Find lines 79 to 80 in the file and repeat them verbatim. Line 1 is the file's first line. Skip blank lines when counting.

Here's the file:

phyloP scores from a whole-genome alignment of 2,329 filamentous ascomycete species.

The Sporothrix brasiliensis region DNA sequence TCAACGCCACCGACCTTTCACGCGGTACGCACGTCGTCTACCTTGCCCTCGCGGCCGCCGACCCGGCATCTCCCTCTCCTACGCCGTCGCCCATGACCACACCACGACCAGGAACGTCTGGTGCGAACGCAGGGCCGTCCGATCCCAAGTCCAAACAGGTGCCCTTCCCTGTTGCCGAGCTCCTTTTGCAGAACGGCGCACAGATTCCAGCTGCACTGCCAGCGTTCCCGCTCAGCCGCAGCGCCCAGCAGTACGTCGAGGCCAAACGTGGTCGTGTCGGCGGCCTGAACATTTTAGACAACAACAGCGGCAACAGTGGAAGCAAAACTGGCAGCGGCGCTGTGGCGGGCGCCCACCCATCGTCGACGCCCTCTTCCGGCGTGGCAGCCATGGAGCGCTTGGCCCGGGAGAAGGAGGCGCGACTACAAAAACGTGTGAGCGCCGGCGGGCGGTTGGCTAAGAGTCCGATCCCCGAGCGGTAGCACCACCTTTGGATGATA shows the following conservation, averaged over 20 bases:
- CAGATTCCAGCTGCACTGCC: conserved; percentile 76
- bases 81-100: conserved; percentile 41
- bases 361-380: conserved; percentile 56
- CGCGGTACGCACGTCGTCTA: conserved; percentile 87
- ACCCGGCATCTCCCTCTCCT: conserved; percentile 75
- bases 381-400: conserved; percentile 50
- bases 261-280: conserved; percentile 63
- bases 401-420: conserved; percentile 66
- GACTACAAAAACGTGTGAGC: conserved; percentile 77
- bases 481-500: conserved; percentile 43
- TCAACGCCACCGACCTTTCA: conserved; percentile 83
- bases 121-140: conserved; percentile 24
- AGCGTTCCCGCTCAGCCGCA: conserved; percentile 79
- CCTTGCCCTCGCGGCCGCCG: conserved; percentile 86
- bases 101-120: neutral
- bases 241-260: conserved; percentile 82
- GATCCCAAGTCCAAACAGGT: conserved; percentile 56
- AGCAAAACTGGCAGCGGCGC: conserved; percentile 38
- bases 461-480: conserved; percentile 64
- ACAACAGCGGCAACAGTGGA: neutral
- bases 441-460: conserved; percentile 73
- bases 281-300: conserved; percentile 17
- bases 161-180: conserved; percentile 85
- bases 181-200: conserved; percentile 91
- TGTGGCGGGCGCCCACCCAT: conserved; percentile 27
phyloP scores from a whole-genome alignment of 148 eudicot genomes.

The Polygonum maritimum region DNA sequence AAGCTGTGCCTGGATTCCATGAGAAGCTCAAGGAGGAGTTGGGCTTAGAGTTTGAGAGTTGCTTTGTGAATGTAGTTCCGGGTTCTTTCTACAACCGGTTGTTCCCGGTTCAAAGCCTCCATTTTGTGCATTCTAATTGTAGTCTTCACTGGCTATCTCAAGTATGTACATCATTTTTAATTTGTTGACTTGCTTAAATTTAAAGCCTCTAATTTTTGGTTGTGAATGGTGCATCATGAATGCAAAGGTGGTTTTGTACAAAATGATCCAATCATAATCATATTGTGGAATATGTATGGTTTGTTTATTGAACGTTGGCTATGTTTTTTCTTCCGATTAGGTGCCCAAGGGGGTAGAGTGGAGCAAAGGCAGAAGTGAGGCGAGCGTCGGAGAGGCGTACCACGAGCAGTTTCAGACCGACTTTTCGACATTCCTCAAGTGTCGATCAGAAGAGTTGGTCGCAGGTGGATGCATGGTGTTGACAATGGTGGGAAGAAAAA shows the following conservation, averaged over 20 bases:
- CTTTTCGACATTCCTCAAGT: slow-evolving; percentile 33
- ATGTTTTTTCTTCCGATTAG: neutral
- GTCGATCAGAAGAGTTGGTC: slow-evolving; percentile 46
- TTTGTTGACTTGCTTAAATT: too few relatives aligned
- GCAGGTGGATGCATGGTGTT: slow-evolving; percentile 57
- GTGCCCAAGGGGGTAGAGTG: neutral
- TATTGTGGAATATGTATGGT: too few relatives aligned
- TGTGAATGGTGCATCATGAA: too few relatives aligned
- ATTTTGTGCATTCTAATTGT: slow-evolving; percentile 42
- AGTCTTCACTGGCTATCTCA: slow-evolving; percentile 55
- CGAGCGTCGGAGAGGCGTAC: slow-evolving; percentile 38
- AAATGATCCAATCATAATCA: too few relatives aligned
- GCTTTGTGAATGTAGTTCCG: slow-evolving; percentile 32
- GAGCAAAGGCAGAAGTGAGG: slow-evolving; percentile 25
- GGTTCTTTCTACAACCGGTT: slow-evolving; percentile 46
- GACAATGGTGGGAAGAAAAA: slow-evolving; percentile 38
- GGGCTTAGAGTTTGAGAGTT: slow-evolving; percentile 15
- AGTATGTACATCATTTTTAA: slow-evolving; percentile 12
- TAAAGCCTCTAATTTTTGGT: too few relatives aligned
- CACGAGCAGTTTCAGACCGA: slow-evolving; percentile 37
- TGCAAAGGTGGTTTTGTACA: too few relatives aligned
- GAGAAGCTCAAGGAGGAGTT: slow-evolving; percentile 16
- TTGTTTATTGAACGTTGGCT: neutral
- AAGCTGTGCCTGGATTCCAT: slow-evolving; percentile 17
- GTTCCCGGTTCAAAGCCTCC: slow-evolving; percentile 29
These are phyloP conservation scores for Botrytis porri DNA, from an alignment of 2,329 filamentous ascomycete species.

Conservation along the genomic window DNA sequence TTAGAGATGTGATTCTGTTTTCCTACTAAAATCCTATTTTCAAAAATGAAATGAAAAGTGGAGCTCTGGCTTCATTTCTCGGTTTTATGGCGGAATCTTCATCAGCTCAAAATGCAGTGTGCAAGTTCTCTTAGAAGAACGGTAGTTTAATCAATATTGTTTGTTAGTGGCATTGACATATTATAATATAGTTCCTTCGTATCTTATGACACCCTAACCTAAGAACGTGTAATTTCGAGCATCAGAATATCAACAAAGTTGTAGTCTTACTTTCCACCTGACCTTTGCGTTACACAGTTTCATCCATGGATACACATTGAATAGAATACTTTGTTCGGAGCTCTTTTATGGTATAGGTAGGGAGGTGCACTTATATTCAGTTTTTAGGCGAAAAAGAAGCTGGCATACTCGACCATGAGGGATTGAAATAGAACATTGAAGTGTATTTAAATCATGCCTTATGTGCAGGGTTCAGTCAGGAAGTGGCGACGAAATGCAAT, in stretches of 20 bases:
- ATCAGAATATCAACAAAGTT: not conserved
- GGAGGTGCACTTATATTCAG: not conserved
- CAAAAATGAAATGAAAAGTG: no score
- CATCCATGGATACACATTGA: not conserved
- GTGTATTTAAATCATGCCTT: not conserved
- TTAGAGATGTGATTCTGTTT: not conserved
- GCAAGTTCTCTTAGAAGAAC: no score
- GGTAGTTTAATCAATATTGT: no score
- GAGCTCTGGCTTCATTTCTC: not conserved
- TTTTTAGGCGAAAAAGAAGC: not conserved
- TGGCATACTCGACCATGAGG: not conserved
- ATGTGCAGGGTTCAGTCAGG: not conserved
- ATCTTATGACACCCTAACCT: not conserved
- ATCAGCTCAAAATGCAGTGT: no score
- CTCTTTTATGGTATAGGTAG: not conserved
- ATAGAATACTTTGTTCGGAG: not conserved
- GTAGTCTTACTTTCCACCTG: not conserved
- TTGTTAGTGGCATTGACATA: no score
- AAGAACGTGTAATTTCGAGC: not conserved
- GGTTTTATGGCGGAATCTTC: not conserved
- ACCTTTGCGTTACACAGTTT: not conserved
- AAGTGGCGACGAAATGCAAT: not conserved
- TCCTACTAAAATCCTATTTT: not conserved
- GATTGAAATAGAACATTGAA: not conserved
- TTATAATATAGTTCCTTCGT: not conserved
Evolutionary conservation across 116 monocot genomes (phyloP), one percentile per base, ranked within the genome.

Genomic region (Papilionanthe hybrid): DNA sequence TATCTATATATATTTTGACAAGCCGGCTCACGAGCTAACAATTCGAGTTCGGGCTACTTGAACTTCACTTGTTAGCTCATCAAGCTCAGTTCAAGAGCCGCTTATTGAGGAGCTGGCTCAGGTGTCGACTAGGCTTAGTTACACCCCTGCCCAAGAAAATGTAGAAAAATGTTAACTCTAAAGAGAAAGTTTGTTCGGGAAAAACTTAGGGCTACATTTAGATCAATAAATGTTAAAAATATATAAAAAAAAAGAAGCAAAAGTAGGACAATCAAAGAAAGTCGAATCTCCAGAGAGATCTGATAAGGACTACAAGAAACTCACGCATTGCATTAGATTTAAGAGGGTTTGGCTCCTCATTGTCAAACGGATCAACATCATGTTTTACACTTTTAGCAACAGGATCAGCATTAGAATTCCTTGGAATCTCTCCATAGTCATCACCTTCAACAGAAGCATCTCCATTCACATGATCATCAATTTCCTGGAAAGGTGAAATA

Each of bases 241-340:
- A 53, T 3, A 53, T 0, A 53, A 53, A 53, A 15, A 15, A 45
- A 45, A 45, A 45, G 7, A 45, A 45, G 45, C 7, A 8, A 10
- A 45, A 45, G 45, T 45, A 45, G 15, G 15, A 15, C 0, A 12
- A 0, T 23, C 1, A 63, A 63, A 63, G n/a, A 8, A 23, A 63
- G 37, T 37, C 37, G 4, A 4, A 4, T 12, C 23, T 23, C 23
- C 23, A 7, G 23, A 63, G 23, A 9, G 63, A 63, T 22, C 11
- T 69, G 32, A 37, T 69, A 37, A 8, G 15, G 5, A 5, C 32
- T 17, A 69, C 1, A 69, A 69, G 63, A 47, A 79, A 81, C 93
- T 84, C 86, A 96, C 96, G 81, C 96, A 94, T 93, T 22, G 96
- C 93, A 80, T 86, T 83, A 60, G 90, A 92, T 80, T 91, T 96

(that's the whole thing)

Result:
- TCCTACTAAAATCCTATTTT: not conserved
- GATTGAAATAGAACATTGAA: not conserved